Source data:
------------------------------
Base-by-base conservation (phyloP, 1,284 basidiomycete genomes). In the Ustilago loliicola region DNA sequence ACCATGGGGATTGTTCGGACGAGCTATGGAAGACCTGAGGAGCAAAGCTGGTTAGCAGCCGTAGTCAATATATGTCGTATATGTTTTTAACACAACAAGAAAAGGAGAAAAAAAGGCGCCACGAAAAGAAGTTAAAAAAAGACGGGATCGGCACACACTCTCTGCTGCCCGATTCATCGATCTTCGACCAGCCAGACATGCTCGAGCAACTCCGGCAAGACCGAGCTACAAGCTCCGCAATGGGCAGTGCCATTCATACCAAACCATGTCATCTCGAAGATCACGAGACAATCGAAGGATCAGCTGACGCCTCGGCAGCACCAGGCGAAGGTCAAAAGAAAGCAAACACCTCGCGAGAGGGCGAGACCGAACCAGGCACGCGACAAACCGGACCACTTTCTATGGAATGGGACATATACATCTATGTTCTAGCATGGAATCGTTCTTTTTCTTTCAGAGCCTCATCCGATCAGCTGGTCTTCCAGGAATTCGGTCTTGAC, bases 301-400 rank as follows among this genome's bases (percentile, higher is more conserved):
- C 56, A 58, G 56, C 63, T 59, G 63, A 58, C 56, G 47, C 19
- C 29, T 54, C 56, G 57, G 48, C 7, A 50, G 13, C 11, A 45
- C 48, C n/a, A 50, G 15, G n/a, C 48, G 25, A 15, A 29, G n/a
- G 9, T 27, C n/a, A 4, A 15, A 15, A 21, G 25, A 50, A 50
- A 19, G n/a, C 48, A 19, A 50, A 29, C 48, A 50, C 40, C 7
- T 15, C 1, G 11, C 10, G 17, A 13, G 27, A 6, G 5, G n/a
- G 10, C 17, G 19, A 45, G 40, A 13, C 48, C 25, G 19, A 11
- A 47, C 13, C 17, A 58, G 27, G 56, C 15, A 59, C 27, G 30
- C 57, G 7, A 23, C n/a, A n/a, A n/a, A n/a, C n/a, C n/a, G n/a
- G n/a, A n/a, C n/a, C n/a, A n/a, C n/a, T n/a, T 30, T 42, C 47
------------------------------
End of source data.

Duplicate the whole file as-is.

Base-by-base conservation (phyloP, 1,284 basidiomycete genomes). In the Ustilago loliicola region DNA sequence ACCATGGGGATTGTTCGGACGAGCTATGGAAGACCTGAGGAGCAAAGCTGGTTAGCAGCCGTAGTCAATATATGTCGTATATGTTTTTAACACAACAAGAAAAGGAGAAAAAAAGGCGCCACGAAAAGAAGTTAAAAAAAGACGGGATCGGCACACACTCTCTGCTGCCCGATTCATCGATCTTCGACCAGCCAGACATGCTCGAGCAACTCCGGCAAGACCGAGCTACAAGCTCCGCAATGGGCAGTGCCATTCATACCAAACCATGTCATCTCGAAGATCACGAGACAATCGAAGGATCAGCTGACGCCTCGGCAGCACCAGGCGAAGGTCAAAAGAAAGCAAACACCTCGCGAGAGGGCGAGACCGAACCAGGCACGCGACAAACCGGACCACTTTCTATGGAATGGGACATATACATCTATGTTCTAGCATGGAATCGTTCTTTTTCTTTCAGAGCCTCATCCGATCAGCTGGTCTTCCAGGAATTCGGTCTTGAC, bases 301-400 rank as follows among this genome's bases (percentile, higher is more conserved):
- C 56, A 58, G 56, C 63, T 59, G 63, A 58, C 56, G 47, C 19
- C 29, T 54, C 56, G 57, G 48, C 7, A 50, G 13, C 11, A 45
- C 48, C n/a, A 50, G 15, G n/a, C 48, G 25, A 15, A 29, G n/a
- G 9, T 27, C n/a, A 4, A 15, A 15, A 21, G 25, A 50, A 50
- A 19, G n/a, C 48, A 19, A 50, A 29, C 48, A 50, C 40, C 7
- T 15, C 1, G 11, C 10, G 17, A 13, G 27, A 6, G 5, G n/a
- G 10, C 17, G 19, A 45, G 40, A 13, C 48, C 25, G 19, A 11
- A 47, C 13, C 17, A 58, G 27, G 56, C 15, A 59, C 27, G 30
- C 57, G 7, A 23, C n/a, A n/a, A n/a, A n/a, C n/a, C n/a, G n/a
- G n/a, A n/a, C n/a, C n/a, A n/a, C n/a, T n/a, T 30, T 42, C 47